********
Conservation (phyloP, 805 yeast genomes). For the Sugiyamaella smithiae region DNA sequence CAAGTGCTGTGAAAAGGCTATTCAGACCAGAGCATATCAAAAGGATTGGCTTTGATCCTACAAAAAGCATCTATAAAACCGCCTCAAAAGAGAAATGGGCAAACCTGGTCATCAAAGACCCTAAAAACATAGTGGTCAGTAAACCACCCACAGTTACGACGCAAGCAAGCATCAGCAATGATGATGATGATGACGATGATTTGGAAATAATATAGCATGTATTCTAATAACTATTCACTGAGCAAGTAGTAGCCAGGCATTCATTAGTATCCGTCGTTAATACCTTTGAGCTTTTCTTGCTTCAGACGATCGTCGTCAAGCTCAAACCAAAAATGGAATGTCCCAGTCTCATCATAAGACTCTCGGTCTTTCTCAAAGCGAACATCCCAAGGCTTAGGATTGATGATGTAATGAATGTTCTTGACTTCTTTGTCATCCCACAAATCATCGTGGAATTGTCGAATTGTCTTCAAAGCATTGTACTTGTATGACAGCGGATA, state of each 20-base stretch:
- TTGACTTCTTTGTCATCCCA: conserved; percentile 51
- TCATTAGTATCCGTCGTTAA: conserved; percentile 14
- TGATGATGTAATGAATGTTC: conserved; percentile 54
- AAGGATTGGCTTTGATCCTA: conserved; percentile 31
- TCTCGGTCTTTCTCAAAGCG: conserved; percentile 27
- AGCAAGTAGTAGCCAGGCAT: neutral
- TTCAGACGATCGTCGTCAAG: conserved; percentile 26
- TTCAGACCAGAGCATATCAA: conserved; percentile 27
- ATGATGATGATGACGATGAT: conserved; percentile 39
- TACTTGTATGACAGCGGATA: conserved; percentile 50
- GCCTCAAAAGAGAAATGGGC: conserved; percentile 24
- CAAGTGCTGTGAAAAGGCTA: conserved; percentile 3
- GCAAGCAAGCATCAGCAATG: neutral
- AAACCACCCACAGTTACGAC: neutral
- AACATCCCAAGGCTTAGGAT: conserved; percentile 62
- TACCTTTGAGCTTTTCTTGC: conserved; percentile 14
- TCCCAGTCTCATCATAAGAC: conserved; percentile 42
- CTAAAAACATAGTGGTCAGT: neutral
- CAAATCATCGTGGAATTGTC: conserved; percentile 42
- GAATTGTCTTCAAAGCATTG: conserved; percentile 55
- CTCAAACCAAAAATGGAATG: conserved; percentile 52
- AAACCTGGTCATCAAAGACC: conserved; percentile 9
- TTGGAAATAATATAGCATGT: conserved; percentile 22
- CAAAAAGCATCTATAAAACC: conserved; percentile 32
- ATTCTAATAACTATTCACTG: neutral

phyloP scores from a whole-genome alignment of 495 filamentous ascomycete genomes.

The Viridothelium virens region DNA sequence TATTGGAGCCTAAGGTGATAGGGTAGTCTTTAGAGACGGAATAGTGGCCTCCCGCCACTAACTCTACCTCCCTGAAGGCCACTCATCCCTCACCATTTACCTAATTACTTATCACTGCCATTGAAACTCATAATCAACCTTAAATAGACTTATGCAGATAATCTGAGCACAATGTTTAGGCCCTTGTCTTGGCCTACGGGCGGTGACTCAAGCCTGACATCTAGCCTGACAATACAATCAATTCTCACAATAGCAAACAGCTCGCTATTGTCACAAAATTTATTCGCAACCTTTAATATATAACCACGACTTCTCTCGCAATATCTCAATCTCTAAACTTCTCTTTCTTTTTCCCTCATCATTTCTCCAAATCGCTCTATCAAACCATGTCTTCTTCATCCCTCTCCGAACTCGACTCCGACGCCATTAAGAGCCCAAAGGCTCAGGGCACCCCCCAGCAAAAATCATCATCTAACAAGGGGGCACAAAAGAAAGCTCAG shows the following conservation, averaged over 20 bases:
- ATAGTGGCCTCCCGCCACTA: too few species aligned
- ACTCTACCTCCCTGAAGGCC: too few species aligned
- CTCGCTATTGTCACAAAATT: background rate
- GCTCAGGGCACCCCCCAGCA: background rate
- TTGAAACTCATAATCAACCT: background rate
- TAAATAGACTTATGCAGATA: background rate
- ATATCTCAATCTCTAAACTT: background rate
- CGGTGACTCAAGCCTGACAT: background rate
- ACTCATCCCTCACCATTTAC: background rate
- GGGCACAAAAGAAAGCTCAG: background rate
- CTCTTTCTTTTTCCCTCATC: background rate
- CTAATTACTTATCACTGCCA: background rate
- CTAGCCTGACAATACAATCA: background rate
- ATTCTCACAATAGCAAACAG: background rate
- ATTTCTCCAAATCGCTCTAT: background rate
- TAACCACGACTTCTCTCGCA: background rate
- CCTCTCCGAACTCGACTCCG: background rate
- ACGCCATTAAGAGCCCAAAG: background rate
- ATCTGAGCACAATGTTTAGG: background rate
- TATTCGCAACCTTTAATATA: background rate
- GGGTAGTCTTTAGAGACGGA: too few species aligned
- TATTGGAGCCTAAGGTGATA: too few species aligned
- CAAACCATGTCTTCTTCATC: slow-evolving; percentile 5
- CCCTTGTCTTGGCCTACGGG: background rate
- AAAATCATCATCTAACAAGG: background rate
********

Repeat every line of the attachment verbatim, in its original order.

Conservation (phyloP, 805 yeast genomes). For the Sugiyamaella smithiae region DNA sequence CAAGTGCTGTGAAAAGGCTATTCAGACCAGAGCATATCAAAAGGATTGGCTTTGATCCTACAAAAAGCATCTATAAAACCGCCTCAAAAGAGAAATGGGCAAACCTGGTCATCAAAGACCCTAAAAACATAGTGGTCAGTAAACCACCCACAGTTACGACGCAAGCAAGCATCAGCAATGATGATGATGATGACGATGATTTGGAAATAATATAGCATGTATTCTAATAACTATTCACTGAGCAAGTAGTAGCCAGGCATTCATTAGTATCCGTCGTTAATACCTTTGAGCTTTTCTTGCTTCAGACGATCGTCGTCAAGCTCAAACCAAAAATGGAATGTCCCAGTCTCATCATAAGACTCTCGGTCTTTCTCAAAGCGAACATCCCAAGGCTTAGGATTGATGATGTAATGAATGTTCTTGACTTCTTTGTCATCCCACAAATCATCGTGGAATTGTCGAATTGTCTTCAAAGCATTGTACTTGTATGACAGCGGATA, state of each 20-base stretch:
- TTGACTTCTTTGTCATCCCA: conserved; percentile 51
- TCATTAGTATCCGTCGTTAA: conserved; percentile 14
- TGATGATGTAATGAATGTTC: conserved; percentile 54
- AAGGATTGGCTTTGATCCTA: conserved; percentile 31
- TCTCGGTCTTTCTCAAAGCG: conserved; percentile 27
- AGCAAGTAGTAGCCAGGCAT: neutral
- TTCAGACGATCGTCGTCAAG: conserved; percentile 26
- TTCAGACCAGAGCATATCAA: conserved; percentile 27
- ATGATGATGATGACGATGAT: conserved; percentile 39
- TACTTGTATGACAGCGGATA: conserved; percentile 50
- GCCTCAAAAGAGAAATGGGC: conserved; percentile 24
- CAAGTGCTGTGAAAAGGCTA: conserved; percentile 3
- GCAAGCAAGCATCAGCAATG: neutral
- AAACCACCCACAGTTACGAC: neutral
- AACATCCCAAGGCTTAGGAT: conserved; percentile 62
- TACCTTTGAGCTTTTCTTGC: conserved; percentile 14
- TCCCAGTCTCATCATAAGAC: conserved; percentile 42
- CTAAAAACATAGTGGTCAGT: neutral
- CAAATCATCGTGGAATTGTC: conserved; percentile 42
- GAATTGTCTTCAAAGCATTG: conserved; percentile 55
- CTCAAACCAAAAATGGAATG: conserved; percentile 52
- AAACCTGGTCATCAAAGACC: conserved; percentile 9
- TTGGAAATAATATAGCATGT: conserved; percentile 22
- CAAAAAGCATCTATAAAACC: conserved; percentile 32
- ATTCTAATAACTATTCACTG: neutral

phyloP scores from a whole-genome alignment of 495 filamentous ascomycete genomes.

The Viridothelium virens region DNA sequence TATTGGAGCCTAAGGTGATAGGGTAGTCTTTAGAGACGGAATAGTGGCCTCCCGCCACTAACTCTACCTCCCTGAAGGCCACTCATCCCTCACCATTTACCTAATTACTTATCACTGCCATTGAAACTCATAATCAACCTTAAATAGACTTATGCAGATAATCTGAGCACAATGTTTAGGCCCTTGTCTTGGCCTACGGGCGGTGACTCAAGCCTGACATCTAGCCTGACAATACAATCAATTCTCACAATAGCAAACAGCTCGCTATTGTCACAAAATTTATTCGCAACCTTTAATATATAACCACGACTTCTCTCGCAATATCTCAATCTCTAAACTTCTCTTTCTTTTTCCCTCATCATTTCTCCAAATCGCTCTATCAAACCATGTCTTCTTCATCCCTCTCCGAACTCGACTCCGACGCCATTAAGAGCCCAAAGGCTCAGGGCACCCCCCAGCAAAAATCATCATCTAACAAGGGGGCACAAAAGAAAGCTCAG shows the following conservation, averaged over 20 bases:
- ATAGTGGCCTCCCGCCACTA: too few species aligned
- ACTCTACCTCCCTGAAGGCC: too few species aligned
- CTCGCTATTGTCACAAAATT: background rate
- GCTCAGGGCACCCCCCAGCA: background rate
- TTGAAACTCATAATCAACCT: background rate
- TAAATAGACTTATGCAGATA: background rate
- ATATCTCAATCTCTAAACTT: background rate
- CGGTGACTCAAGCCTGACAT: background rate
- ACTCATCCCTCACCATTTAC: background rate
- GGGCACAAAAGAAAGCTCAG: background rate
- CTCTTTCTTTTTCCCTCATC: background rate
- CTAATTACTTATCACTGCCA: background rate
- CTAGCCTGACAATACAATCA: background rate
- ATTCTCACAATAGCAAACAG: background rate
- ATTTCTCCAAATCGCTCTAT: background rate
- TAACCACGACTTCTCTCGCA: background rate
- CCTCTCCGAACTCGACTCCG: background rate
- ACGCCATTAAGAGCCCAAAG: background rate
- ATCTGAGCACAATGTTTAGG: background rate
- TATTCGCAACCTTTAATATA: background rate
- GGGTAGTCTTTAGAGACGGA: too few species aligned
- TATTGGAGCCTAAGGTGATA: too few species aligned
- CAAACCATGTCTTCTTCATC: slow-evolving; percentile 5
- CCCTTGTCTTGGCCTACGGG: background rate
- AAAATCATCATCTAACAAGG: background rate